Two Russians apply for asylum after arriving by boat in Alaska

JUNEAU, Alaska, USA (HPD) — Two Russians who say they fled their country to avoid mandatory military service applied for asylum in the United States after arriving by boat on a remote Alaskan island in the Bering Sea, the Senator Lisa Murkowski’s office on Thursday.

Karina Borger, Murkowski’s spokeswoman, said by email that the office has been in contact with the Coast Guard and US Customs and Border Protection (CBP) and that “Russian citizens have reported escaping from one of Russia’s eastern coastal communities to avoid compulsory military service.”

Coast Guard and CBP spokesmen referred a reporter’s questions about the matter to the Department of Homeland Security, which did not immediately respond to a message sent Thursday. CBP said in a statement that the individuals “were transferred to Anchorage for a review, which includes a screening and vetting process, and were subsequently processed in accordance with applicable United States immigration laws under the Immigration and Customs Enforcement Act.” Nationality”.

The agency said the individuals arrived Tuesday in a small boat. It did not provide information on the origin of the individuals, their journey or the asylum application.

Alaska Senators Murkowski and Dan Sullivan, Republicans, said Thursday that the individuals washed up on a beach near Gambell, an isolated community of about 600 people on St. Lawrence Island. Sullivan said he was alerted to what had happened by a “senior community leader in the Bering Strait region” on Tuesday morning.

Gambell is about 200 miles (320 kilometers) southwest of the Nome community in western Alaska and about 36 miles (58 kilometers) from Siberia’s Chukotka Peninsula, according to a community profile at a state website.

A person who responded to an email address for Gambell referred questions to federal authorities.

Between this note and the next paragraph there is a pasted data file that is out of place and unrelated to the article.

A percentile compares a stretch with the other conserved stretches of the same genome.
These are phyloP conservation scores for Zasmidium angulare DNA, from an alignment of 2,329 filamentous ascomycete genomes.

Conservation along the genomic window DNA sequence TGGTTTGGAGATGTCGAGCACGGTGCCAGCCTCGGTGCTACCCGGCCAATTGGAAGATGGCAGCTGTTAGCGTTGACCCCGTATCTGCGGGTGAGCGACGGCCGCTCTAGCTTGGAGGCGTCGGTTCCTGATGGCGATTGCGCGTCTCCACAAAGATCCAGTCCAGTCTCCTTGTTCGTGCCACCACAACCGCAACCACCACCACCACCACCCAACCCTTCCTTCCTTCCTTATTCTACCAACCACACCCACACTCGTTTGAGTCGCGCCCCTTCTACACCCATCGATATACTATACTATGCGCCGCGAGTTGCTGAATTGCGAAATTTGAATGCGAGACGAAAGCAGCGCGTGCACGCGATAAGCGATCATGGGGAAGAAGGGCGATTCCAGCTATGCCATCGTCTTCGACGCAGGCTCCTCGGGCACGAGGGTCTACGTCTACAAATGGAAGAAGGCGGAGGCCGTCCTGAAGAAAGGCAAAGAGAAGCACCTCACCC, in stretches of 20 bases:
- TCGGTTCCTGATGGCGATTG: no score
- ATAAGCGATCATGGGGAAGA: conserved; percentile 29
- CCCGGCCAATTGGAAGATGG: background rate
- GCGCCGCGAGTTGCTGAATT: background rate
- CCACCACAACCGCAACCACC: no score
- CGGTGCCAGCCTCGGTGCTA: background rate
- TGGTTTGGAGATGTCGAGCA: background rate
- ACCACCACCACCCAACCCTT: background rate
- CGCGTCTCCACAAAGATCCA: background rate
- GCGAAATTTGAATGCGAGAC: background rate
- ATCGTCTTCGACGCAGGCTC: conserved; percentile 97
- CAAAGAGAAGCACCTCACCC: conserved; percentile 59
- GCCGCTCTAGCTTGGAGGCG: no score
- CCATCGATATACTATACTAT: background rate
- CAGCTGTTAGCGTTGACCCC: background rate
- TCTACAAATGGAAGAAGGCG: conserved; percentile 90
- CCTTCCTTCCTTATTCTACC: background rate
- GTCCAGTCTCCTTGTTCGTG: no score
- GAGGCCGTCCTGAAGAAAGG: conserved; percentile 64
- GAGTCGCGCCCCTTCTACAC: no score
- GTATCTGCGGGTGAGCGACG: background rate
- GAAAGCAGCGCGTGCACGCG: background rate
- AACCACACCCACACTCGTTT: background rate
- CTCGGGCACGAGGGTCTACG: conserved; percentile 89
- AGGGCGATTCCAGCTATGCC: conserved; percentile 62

Sullivan said in a statement that he has asked federal authorities to have a plan in place in case “more Russians flee to Alaska’s Bering Strait communities.”

“This incident makes two things clear: First, the Russians do not want to fight Putin’s war of aggression against Ukraine,” Sullivan said. “Second, given Alaska’s proximity to Russia, our state plays a vital role in ensuring the national security of the United States.”

Apparently it is rare for someone to take this route to try to enter the United States.

In August, federal authorities made 42 arrests of Russians trying to enter the country from Canada without authorization, compared to 15 in July and nine in August 2021.

Russians generally try to reach the United States through Mexico, which does not require visas for citizens coming from Russia. Russians typically fly from Moscow to Cancún or Mexico City, entering the country as tourists and then taking a connecting flight to the US border. Earlier this year, US authorities had to deal with the arrival of Russians hoping to apply for asylum at a border crossing.

Some point out that the spike occurred before Russia invaded Ukraine, attributing it to the jailing of Russian opposition leader Alexei Navalny last year.


Associated Press reporters Manuel Valdes in Seattle and Elliot Spagat in San Diego contributed to this report.

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